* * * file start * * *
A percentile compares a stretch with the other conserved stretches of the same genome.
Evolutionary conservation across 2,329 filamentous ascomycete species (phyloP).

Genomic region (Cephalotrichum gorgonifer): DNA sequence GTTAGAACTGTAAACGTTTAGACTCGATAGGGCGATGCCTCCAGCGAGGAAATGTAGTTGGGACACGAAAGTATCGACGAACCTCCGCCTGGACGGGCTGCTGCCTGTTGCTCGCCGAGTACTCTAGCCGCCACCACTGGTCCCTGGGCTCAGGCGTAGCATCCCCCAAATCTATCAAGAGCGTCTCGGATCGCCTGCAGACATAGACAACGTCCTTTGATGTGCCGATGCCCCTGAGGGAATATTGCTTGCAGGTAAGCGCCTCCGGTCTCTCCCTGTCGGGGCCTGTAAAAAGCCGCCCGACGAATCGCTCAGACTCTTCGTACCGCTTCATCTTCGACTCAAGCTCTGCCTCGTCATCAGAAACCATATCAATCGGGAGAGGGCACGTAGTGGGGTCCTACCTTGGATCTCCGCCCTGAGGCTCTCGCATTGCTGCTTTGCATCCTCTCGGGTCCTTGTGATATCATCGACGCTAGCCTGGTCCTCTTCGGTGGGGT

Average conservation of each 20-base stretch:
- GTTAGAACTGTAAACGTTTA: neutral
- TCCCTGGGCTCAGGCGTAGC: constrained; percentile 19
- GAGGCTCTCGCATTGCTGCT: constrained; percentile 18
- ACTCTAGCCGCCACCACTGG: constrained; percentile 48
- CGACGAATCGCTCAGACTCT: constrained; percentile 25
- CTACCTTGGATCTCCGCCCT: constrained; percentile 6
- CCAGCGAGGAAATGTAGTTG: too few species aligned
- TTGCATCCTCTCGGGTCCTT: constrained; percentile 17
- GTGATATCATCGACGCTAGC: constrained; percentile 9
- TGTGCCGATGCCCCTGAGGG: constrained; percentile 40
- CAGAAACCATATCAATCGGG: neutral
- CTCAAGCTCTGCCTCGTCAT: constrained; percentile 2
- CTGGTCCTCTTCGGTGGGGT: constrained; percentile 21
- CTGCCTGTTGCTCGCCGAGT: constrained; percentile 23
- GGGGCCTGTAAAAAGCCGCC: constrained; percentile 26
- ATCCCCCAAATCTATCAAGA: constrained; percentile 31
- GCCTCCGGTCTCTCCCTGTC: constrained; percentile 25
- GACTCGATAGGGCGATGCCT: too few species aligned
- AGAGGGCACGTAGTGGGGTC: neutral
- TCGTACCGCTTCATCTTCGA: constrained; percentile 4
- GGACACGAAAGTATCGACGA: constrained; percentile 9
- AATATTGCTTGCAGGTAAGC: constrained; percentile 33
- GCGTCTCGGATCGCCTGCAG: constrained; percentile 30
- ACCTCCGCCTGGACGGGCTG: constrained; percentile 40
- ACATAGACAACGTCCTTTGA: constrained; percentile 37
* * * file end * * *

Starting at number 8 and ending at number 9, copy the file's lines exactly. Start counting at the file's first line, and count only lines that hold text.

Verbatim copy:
- ACTCTAGCCGCCACCACTGG: constrained; percentile 48
- CGACGAATCGCTCAGACTCT: constrained; percentile 25